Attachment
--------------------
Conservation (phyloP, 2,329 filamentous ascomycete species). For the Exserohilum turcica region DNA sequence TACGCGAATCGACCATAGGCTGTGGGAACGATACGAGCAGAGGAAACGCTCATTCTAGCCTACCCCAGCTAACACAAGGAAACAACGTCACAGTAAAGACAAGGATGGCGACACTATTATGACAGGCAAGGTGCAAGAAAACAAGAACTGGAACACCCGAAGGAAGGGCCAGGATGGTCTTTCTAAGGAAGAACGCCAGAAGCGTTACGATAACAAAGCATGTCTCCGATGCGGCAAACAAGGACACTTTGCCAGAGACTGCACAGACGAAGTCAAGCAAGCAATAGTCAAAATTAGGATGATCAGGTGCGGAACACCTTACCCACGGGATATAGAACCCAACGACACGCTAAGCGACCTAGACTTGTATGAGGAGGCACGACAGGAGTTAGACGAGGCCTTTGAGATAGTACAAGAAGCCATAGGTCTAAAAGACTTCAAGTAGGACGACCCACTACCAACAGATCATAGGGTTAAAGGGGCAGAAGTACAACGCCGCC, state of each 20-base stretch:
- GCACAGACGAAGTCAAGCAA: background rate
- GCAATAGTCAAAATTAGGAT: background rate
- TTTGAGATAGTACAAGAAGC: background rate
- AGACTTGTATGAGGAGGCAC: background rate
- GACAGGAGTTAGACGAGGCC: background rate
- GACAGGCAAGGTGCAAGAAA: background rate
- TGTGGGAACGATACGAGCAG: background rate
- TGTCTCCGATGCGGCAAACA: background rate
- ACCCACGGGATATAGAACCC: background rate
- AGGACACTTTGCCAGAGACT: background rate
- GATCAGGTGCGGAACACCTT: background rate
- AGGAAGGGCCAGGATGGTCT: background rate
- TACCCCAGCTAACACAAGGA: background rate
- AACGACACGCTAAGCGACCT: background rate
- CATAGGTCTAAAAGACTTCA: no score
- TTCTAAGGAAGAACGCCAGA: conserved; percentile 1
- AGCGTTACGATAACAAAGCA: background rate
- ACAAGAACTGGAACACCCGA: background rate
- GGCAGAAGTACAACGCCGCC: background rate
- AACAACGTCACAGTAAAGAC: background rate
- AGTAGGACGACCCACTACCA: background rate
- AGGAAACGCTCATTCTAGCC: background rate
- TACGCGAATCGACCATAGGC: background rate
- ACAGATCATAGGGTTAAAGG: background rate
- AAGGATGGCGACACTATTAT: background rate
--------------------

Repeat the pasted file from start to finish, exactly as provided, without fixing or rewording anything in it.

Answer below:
Conservation (phyloP, 2,329 filamentous ascomycete species). For the Exserohilum turcica region DNA sequence TACGCGAATCGACCATAGGCTGTGGGAACGATACGAGCAGAGGAAACGCTCATTCTAGCCTACCCCAGCTAACACAAGGAAACAACGTCACAGTAAAGACAAGGATGGCGACACTATTATGACAGGCAAGGTGCAAGAAAACAAGAACTGGAACACCCGAAGGAAGGGCCAGGATGGTCTTTCTAAGGAAGAACGCCAGAAGCGTTACGATAACAAAGCATGTCTCCGATGCGGCAAACAAGGACACTTTGCCAGAGACTGCACAGACGAAGTCAAGCAAGCAATAGTCAAAATTAGGATGATCAGGTGCGGAACACCTTACCCACGGGATATAGAACCCAACGACACGCTAAGCGACCTAGACTTGTATGAGGAGGCACGACAGGAGTTAGACGAGGCCTTTGAGATAGTACAAGAAGCCATAGGTCTAAAAGACTTCAAGTAGGACGACCCACTACCAACAGATCATAGGGTTAAAGGGGCAGAAGTACAACGCCGCC, state of each 20-base stretch:
- GCACAGACGAAGTCAAGCAA: background rate
- GCAATAGTCAAAATTAGGAT: background rate
- TTTGAGATAGTACAAGAAGC: background rate
- AGACTTGTATGAGGAGGCAC: background rate
- GACAGGAGTTAGACGAGGCC: background rate
- GACAGGCAAGGTGCAAGAAA: background rate
- TGTGGGAACGATACGAGCAG: background rate
- TGTCTCCGATGCGGCAAACA: background rate
- ACCCACGGGATATAGAACCC: background rate
- AGGACACTTTGCCAGAGACT: background rate
- GATCAGGTGCGGAACACCTT: background rate
- AGGAAGGGCCAGGATGGTCT: background rate
- TACCCCAGCTAACACAAGGA: background rate
- AACGACACGCTAAGCGACCT: background rate
- CATAGGTCTAAAAGACTTCA: no score
- TTCTAAGGAAGAACGCCAGA: conserved; percentile 1
- AGCGTTACGATAACAAAGCA: background rate
- ACAAGAACTGGAACACCCGA: background rate
- GGCAGAAGTACAACGCCGCC: background rate
- AACAACGTCACAGTAAAGAC: background rate
- AGTAGGACGACCCACTACCA: background rate
- AGGAAACGCTCATTCTAGCC: background rate
- TACGCGAATCGACCATAGGC: background rate
- ACAGATCATAGGGTTAAAGG: background rate
- AAGGATGGCGACACTATTAT: background rate